Pick of the week: Cameron's family unfriendly government

The Calais crisis puts David Cameron's asylum policy in the spotlight
The Calais crisis puts David Cameron's asylum policy in the spotlight

Our five most read stories this week, for your reading pleasure.

Five: Cameron's Asylum policy turns us all into pound shop Gestapos 

In the fifth spot this week, we look at David Cameron's response to the Calais crisis. Instead of thinking up positive and humane solutions to help people who are risking their lives in search of a better life, the prime minister is attempting to make things so unbearable for them in the UK they will be deterred from coming here at all.


Four: The madness begins: Lambeth bans everything in legal high crack-down

This is our story on the decision by Lambeth council to ban substances with a capacity to stimulate or depress the central nervous system - which is almost everything. Lambeth's legal highs order is even more insane than the plans proposed by the Home Office and just how enforceable it will be is anyone's guess.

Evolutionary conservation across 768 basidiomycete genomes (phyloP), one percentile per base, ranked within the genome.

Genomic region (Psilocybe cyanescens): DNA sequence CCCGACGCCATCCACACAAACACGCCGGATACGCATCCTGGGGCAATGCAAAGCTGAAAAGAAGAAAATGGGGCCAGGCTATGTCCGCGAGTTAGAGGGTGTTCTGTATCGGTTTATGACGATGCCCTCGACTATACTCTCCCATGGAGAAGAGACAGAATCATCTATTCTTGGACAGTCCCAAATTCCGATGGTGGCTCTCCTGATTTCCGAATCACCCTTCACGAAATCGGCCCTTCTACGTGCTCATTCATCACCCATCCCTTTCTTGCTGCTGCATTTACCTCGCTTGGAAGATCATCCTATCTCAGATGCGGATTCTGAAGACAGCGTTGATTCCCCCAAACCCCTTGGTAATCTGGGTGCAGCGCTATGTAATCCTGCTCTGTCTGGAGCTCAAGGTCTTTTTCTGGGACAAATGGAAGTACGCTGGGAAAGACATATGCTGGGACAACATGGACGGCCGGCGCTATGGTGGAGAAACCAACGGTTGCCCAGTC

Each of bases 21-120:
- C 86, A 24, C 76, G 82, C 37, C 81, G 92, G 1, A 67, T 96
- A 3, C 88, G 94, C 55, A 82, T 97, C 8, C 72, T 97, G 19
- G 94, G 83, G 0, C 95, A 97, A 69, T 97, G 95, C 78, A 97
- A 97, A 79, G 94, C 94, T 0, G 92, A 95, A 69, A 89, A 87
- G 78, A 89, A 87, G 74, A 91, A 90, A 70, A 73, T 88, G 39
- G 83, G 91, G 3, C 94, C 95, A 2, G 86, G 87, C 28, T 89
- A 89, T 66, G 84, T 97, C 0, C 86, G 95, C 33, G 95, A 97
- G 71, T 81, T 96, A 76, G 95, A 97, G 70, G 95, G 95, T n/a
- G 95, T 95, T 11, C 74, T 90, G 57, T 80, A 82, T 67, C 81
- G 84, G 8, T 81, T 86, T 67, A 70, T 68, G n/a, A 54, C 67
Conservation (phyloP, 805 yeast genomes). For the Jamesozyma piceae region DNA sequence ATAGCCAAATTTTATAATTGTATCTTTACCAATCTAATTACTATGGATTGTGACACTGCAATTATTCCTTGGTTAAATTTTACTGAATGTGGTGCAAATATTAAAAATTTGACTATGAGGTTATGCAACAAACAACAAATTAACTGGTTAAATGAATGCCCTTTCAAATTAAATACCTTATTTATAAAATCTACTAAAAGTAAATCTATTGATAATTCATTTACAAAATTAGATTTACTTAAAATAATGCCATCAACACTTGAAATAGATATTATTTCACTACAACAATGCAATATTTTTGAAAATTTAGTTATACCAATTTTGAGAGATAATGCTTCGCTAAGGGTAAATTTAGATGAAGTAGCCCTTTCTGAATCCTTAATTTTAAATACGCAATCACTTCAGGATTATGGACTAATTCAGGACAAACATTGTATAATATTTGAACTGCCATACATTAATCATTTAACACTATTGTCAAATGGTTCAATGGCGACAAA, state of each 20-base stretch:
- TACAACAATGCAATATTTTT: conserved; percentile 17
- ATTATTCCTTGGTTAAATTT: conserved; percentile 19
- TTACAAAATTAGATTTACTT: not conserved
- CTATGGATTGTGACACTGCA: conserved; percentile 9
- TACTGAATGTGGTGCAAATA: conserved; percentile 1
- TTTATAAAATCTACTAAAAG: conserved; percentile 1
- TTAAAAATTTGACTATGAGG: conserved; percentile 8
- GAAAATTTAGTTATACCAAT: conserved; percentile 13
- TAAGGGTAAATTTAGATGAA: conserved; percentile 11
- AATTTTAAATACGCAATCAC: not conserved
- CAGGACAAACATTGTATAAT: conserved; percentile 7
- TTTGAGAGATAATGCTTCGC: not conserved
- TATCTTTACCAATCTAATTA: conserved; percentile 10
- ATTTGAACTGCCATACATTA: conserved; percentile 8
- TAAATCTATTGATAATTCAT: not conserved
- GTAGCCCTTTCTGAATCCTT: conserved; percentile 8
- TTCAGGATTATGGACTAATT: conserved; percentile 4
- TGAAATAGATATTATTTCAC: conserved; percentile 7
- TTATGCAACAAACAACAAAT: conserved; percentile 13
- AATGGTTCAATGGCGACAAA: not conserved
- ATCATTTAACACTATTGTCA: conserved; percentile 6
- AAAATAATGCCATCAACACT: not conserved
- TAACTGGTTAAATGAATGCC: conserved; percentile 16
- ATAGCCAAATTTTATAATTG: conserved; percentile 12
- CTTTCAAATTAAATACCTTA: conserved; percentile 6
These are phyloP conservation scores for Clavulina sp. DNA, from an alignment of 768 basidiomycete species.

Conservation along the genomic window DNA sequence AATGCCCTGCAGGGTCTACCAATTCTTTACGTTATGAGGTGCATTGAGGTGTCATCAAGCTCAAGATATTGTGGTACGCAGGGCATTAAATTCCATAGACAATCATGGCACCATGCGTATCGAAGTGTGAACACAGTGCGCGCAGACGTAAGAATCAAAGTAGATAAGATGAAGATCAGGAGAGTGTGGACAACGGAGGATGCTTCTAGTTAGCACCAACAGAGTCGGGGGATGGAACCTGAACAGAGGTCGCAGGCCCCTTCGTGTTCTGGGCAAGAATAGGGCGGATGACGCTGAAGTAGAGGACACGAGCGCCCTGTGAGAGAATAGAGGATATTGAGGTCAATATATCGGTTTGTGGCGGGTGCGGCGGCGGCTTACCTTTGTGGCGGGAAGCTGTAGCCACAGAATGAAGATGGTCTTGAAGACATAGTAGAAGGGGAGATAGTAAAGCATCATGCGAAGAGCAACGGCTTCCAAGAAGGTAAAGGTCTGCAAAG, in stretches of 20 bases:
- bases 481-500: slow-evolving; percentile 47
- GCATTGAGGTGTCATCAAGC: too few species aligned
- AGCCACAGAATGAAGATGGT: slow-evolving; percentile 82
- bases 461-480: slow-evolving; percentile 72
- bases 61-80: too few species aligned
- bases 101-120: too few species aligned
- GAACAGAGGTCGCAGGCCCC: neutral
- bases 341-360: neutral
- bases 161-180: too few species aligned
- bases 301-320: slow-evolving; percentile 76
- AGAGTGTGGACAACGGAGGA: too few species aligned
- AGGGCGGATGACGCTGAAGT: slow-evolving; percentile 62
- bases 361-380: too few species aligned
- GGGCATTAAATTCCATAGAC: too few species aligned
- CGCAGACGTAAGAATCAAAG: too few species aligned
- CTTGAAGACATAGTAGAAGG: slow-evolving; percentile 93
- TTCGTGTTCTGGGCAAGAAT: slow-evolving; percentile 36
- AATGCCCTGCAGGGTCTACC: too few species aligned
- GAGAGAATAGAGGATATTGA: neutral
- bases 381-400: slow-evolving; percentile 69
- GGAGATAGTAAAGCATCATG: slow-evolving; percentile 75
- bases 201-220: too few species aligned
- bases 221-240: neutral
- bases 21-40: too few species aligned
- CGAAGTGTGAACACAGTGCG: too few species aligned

Three: Manchester homeless camp likely to shut after protesters denied legal aid

Homeless protesters who have been camped out in Manchester since April have been denied legal aid in their court battle with the city council. Last week the council was granted an injunction which will ban the camp from the city centre. The group's solicitor described the decision to reject their legal aid claim as "baffling and appalling".

Two: No Boris, driverless trains are not about to save us from Tube strikes

Boris Johnson seems to believe driverless trains are the solution to Tube strikes. This is despite plans by Transport for London which reveal they don't expect automatically operated trains to be fully operational until the late 2020s. Even then there would still need to be human staff present on the 'driverless' network, not to mention the hundreds of Underground station and platform workers - so would this move really prevent strikes?

One: The truth behind the rhetoric: UK hits bottom of family-friendly league table

The top spot this week goes to our story on the truth behind the Conservatives' commitment to families. The Migrant Integration Policy Index has ranked the UK 38th out of 38 countries for family reunion. An estimated 33,000 people have been separated from a loved one or forced to live outside their home country since an income threshold was introduced for Brits trying to bring a spouse from abroad.

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